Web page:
Space Is For Whatever You Want

Robert Zubrin has asked, how much is an astronaut’s life worth? The answer according to NASA turns out to be about 5 billion dollars. That was the justification for deciding not perform some repairs on the Hubble that would extend it’s life for another 10 years or so.

To clarify – the Hubble cost 5 billion dollars. The total price of all the training and other investment that NASA and the US government have put into the 7 person crew that could repair it, was around 67 million. But they were worried that the astronauts would be lost, and so it wasn’t worth it

In the comments on Hacker News, people point out that NASA is a political agency, and if they go around blowing up astronauts all the time, they will become very unpopular. That makes sense.

Fortunately, measuring human life in dollars is what massive corporations are best at.

We have to get business into space. People who are against space travel frequently say that there is no scientific value to be gained from putting humans into space. As if that ends the discussion, or something. The whole point of science, though, is to benefit humans. EIther by satisfying our curiosity, or more important, by improving our lives.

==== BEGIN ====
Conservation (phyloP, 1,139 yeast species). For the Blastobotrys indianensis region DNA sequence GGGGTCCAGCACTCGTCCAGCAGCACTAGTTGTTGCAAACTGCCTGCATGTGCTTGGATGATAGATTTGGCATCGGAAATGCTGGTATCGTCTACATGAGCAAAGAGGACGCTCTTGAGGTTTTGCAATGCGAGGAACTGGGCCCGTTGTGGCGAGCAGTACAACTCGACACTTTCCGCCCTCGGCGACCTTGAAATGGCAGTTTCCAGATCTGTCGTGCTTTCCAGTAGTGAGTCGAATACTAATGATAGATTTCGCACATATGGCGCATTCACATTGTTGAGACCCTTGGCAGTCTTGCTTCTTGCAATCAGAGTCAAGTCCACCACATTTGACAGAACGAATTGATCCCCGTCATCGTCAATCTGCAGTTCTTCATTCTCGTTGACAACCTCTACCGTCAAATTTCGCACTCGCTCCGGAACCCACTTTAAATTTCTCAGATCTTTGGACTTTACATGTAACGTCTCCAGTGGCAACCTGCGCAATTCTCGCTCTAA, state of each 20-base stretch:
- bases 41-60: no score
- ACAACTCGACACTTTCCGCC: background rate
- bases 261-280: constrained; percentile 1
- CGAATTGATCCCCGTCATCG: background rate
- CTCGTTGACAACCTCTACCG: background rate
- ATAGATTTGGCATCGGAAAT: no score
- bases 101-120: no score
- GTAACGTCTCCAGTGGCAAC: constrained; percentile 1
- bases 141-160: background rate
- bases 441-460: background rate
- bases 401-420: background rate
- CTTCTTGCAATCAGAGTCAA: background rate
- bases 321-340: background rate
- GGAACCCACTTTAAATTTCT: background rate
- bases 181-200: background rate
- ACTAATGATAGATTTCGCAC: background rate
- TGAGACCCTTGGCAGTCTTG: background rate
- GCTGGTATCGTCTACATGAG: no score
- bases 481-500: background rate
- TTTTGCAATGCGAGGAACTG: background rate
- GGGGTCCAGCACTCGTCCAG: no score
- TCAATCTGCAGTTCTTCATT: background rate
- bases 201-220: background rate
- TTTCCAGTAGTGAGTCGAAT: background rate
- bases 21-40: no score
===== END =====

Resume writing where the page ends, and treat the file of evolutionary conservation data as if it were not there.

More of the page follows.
Going into space for the sake of science is ridiculous. It’s the other way around: science is for getting us into space.

Space is for making money. No, that’s wrong. Space is for doing whatever you want! 12 miles offshore is international waters – no government can convict you out there. Space is like international waters, but with better weather, no seasickness, no pollution, no gravity, unlimited free solar power, and an entire universe full of resources, so long as you’re the first to get to them.

Yes, you could make money. You could also make unsafe rocketships and fly them very, very fast. You could start your own nation based on your theory that money is evil and trade should be based on makeout skills. Whatever you want. Space is opportunity.

Published by

Shannon Graham

Shannon has been writing brief essays and occasional how-to articles at Rocketships, Unaffiliated (.ca) whenever inspiration strikes, since 2012. She is interested in your opinion.

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